Friday, December 2, 2022

How Do You Get Hepatitis A From Food

How Does It Spread

Hepatitis A: How to prepare your food safely

Hepatitis A is spread when a person ingests faecal matter from an infected person. This can occur through person-to-person contact , or consumption of contaminated food and water.

Hepatitis A is quite an infectious virus. Only microscopic amounts of poo are needed to infect people and cause symptoms. People living in the same house with a person with hepatitis A have an increased risk of acquiring hepatitis A unless receiving preventive interventions.

The virus can survive on hands and other surfaces such as cooking utensils and plates for hours. So its important to ensure that infected people properly wash their hands after using the toilet, and completely avoid handling food.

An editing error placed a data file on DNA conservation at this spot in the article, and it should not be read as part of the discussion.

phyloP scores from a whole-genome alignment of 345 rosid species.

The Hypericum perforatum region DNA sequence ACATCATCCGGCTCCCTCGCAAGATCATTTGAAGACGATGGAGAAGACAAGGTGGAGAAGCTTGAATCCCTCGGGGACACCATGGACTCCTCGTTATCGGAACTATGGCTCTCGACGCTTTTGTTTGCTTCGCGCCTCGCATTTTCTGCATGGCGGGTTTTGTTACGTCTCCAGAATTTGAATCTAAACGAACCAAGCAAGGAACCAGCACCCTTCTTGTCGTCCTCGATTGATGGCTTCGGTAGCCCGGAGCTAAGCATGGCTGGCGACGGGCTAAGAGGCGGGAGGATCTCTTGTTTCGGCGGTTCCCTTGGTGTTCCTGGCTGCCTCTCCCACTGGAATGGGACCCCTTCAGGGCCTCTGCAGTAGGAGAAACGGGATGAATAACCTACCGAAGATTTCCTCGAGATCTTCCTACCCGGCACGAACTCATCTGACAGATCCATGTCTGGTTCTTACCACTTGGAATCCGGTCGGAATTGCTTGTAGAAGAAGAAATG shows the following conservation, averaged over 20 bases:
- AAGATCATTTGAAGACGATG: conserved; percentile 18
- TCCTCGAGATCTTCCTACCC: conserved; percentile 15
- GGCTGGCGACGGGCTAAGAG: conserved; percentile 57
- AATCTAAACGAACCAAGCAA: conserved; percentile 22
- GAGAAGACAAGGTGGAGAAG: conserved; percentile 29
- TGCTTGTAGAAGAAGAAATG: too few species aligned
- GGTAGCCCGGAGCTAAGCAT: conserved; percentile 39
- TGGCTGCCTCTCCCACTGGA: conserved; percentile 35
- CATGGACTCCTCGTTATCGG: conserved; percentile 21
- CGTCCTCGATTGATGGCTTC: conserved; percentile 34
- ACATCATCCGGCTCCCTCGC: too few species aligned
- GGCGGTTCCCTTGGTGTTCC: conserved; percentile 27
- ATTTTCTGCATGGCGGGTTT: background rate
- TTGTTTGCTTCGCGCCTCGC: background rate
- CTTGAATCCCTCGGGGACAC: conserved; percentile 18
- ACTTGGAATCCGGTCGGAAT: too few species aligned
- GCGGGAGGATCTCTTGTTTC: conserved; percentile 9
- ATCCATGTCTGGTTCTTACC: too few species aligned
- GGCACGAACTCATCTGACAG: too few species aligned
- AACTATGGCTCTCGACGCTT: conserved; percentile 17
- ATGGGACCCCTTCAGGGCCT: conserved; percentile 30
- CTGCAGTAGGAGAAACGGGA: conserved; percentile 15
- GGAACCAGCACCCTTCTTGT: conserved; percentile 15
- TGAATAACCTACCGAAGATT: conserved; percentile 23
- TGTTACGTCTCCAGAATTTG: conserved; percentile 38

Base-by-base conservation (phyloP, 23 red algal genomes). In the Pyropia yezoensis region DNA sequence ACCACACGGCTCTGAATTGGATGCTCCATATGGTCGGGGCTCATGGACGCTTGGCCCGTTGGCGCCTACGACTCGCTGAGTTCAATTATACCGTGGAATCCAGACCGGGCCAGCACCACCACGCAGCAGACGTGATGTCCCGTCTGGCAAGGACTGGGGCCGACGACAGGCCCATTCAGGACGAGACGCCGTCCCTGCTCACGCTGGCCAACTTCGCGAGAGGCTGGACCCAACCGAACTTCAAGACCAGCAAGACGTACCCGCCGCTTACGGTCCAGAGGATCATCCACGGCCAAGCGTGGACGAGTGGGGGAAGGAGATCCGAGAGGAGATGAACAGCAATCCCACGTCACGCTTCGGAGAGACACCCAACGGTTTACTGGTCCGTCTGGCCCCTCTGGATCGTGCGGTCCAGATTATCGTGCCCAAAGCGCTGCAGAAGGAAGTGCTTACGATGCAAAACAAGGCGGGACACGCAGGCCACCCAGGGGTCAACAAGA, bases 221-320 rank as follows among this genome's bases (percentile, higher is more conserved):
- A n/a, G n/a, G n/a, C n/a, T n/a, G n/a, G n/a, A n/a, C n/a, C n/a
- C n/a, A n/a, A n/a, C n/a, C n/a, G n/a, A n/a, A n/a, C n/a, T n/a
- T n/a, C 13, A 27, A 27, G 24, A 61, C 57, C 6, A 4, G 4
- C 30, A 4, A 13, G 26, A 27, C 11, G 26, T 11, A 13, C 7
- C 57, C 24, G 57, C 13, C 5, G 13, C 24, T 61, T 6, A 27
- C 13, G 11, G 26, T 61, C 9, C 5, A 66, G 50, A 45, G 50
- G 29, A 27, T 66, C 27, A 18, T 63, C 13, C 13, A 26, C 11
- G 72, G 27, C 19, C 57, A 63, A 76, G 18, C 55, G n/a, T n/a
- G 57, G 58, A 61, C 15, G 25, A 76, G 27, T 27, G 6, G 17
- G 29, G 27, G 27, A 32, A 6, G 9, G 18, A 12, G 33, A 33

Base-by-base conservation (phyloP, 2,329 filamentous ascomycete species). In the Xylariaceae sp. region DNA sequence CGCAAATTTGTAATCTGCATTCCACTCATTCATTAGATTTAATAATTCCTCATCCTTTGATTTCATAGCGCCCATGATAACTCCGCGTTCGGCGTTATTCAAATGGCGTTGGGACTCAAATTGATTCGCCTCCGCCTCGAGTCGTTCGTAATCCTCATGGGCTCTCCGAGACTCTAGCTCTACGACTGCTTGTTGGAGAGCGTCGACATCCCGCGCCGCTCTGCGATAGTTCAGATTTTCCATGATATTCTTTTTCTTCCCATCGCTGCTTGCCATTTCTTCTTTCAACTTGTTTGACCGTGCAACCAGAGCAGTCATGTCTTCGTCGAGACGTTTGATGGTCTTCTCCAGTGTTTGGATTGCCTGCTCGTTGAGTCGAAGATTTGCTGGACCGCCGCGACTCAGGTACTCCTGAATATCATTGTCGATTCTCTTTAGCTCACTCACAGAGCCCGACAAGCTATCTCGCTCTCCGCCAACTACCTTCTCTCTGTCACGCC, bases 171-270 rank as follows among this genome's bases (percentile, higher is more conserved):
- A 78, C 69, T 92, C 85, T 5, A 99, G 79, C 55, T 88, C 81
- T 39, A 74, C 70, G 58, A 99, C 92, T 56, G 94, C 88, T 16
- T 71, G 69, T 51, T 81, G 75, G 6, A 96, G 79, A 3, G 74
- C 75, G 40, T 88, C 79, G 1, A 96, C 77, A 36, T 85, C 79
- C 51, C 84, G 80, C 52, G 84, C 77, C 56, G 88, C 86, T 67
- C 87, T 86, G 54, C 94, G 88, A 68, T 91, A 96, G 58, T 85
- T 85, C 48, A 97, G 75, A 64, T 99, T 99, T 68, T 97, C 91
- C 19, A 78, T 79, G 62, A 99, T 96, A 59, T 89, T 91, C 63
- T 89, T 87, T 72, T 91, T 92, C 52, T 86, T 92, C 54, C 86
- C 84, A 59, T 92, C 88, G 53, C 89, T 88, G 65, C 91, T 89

Hepatitis A infections occur infrequently in Australia, with the number of cases detected dropping profoundly in the last 20 years. Most infections are in people who have travelled in countries where hepatitis A transmission is common due to poor sanitation and lack of access to safe water.

When outbreaks occur, they are due to contaminated foods, as we saw with the frozen pomegranate seeds, or person-to-person transmission. This is the case for the current outbreak in Victoria, which has predominantly been spread between sexual partners, although other routes of transmission have also occurred.

How Do I Avoid Getting Sick

These tips will help protect you and your family from Hepatitis A:

  • Wash your hands after using the washroom and changing diapers, and before preparing or eating food.
  • When travelling, especially to developing countries:
  • drink water from a safe supply
  • avoid ice cubes in drinks
  • eat only freshly cooked food